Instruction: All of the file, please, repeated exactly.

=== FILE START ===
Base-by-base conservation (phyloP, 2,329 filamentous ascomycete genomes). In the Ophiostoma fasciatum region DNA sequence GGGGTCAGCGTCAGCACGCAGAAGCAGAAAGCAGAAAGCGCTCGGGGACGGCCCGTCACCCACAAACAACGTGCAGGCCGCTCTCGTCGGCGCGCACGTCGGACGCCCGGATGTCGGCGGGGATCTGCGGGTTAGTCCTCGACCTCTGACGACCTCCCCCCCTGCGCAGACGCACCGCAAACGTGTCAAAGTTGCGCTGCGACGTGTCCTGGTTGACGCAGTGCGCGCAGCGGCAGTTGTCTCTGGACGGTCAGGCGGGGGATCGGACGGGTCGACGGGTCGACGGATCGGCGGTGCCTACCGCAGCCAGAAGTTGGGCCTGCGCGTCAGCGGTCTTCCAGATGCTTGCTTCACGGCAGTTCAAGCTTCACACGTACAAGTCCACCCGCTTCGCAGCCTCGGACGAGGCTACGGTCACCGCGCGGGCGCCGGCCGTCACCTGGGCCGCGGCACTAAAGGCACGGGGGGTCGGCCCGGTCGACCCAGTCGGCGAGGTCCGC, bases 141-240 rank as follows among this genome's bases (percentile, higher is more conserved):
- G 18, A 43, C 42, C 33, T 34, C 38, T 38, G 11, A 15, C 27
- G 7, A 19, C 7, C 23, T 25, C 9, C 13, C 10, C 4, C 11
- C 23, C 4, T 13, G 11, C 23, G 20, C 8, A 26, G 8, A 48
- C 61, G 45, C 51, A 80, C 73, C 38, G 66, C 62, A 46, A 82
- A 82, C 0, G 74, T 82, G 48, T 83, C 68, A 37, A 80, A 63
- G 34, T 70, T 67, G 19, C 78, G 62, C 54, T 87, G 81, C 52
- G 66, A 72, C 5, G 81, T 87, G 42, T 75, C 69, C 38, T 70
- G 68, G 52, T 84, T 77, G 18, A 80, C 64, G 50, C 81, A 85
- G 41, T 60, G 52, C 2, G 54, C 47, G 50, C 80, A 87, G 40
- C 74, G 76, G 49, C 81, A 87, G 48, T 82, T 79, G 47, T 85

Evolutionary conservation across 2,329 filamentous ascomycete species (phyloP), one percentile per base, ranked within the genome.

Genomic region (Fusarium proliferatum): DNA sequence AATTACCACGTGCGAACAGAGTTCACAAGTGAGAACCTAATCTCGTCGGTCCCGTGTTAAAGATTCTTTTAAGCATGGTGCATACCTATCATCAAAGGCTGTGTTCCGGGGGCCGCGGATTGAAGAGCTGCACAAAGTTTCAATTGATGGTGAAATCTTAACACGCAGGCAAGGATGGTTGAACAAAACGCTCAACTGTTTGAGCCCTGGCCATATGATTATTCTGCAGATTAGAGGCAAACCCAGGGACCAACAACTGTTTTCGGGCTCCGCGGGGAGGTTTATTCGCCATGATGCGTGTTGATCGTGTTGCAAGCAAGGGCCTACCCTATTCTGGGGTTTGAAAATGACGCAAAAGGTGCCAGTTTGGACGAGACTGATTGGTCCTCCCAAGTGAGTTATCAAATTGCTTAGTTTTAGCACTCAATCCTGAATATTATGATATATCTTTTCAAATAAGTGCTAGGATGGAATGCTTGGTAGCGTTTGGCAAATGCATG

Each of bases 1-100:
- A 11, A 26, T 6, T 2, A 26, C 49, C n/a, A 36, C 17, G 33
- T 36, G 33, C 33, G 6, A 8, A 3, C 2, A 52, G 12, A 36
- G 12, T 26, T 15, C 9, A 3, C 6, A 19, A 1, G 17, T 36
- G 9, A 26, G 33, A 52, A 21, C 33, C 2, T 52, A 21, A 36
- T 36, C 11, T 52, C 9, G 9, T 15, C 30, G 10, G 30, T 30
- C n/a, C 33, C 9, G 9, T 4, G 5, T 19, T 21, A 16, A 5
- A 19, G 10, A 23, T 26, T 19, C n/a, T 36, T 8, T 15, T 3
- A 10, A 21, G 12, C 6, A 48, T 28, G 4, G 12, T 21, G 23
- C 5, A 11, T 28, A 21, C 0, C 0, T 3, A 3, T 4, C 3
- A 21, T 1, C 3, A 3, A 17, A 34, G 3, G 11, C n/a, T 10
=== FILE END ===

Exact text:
Base-by-base conservation (phyloP, 2,329 filamentous ascomycete genomes). In the Ophiostoma fasciatum region DNA sequence GGGGTCAGCGTCAGCACGCAGAAGCAGAAAGCAGAAAGCGCTCGGGGACGGCCCGTCACCCACAAACAACGTGCAGGCCGCTCTCGTCGGCGCGCACGTCGGACGCCCGGATGTCGGCGGGGATCTGCGGGTTAGTCCTCGACCTCTGACGACCTCCCCCCCTGCGCAGACGCACCGCAAACGTGTCAAAGTTGCGCTGCGACGTGTCCTGGTTGACGCAGTGCGCGCAGCGGCAGTTGTCTCTGGACGGTCAGGCGGGGGATCGGACGGGTCGACGGGTCGACGGATCGGCGGTGCCTACCGCAGCCAGAAGTTGGGCCTGCGCGTCAGCGGTCTTCCAGATGCTTGCTTCACGGCAGTTCAAGCTTCACACGTACAAGTCCACCCGCTTCGCAGCCTCGGACGAGGCTACGGTCACCGCGCGGGCGCCGGCCGTCACCTGGGCCGCGGCACTAAAGGCACGGGGGGTCGGCCCGGTCGACCCAGTCGGCGAGGTCCGC, bases 141-240 rank as follows among this genome's bases (percentile, higher is more conserved):
- G 18, A 43, C 42, C 33, T 34, C 38, T 38, G 11, A 15, C 27
- G 7, A 19, C 7, C 23, T 25, C 9, C 13, C 10, C 4, C 11
- C 23, C 4, T 13, G 11, C 23, G 20, C 8, A 26, G 8, A 48
- C 61, G 45, C 51, A 80, C 73, C 38, G 66, C 62, A 46, A 82
- A 82, C 0, G 74, T 82, G 48, T 83, C 68, A 37, A 80, A 63
- G 34, T 70, T 67, G 19, C 78, G 62, C 54, T 87, G 81, C 52
- G 66, A 72, C 5, G 81, T 87, G 42, T 75, C 69, C 38, T 70
- G 68, G 52, T 84, T 77, G 18, A 80, C 64, G 50, C 81, A 85
- G 41, T 60, G 52, C 2, G 54, C 47, G 50, C 80, A 87, G 40
- C 74, G 76, G 49, C 81, A 87, G 48, T 82, T 79, G 47, T 85

Evolutionary conservation across 2,329 filamentous ascomycete species (phyloP), one percentile per base, ranked within the genome.

Genomic region (Fusarium proliferatum): DNA sequence AATTACCACGTGCGAACAGAGTTCACAAGTGAGAACCTAATCTCGTCGGTCCCGTGTTAAAGATTCTTTTAAGCATGGTGCATACCTATCATCAAAGGCTGTGTTCCGGGGGCCGCGGATTGAAGAGCTGCACAAAGTTTCAATTGATGGTGAAATCTTAACACGCAGGCAAGGATGGTTGAACAAAACGCTCAACTGTTTGAGCCCTGGCCATATGATTATTCTGCAGATTAGAGGCAAACCCAGGGACCAACAACTGTTTTCGGGCTCCGCGGGGAGGTTTATTCGCCATGATGCGTGTTGATCGTGTTGCAAGCAAGGGCCTACCCTATTCTGGGGTTTGAAAATGACGCAAAAGGTGCCAGTTTGGACGAGACTGATTGGTCCTCCCAAGTGAGTTATCAAATTGCTTAGTTTTAGCACTCAATCCTGAATATTATGATATATCTTTTCAAATAAGTGCTAGGATGGAATGCTTGGTAGCGTTTGGCAAATGCATG

Each of bases 1-100:
- A 11, A 26, T 6, T 2, A 26, C 49, C n/a, A 36, C 17, G 33
- T 36, G 33, C 33, G 6, A 8, A 3, C 2, A 52, G 12, A 36
- G 12, T 26, T 15, C 9, A 3, C 6, A 19, A 1, G 17, T 36
- G 9, A 26, G 33, A 52, A 21, C 33, C 2, T 52, A 21, A 36
- T 36, C 11, T 52, C 9, G 9, T 15, C 30, G 10, G 30, T 30
- C n/a, C 33, C 9, G 9, T 4, G 5, T 19, T 21, A 16, A 5
- A 19, G 10, A 23, T 26, T 19, C n/a, T 36, T 8, T 15, T 3
- A 10, A 21, G 12, C 6, A 48, T 28, G 4, G 12, T 21, G 23
- C 5, A 11, T 28, A 21, C 0, C 0, T 3, A 3, T 4, C 3
- A 21, T 1, C 3, A 3, A 17, A 34, G 3, G 11, C n/a, T 10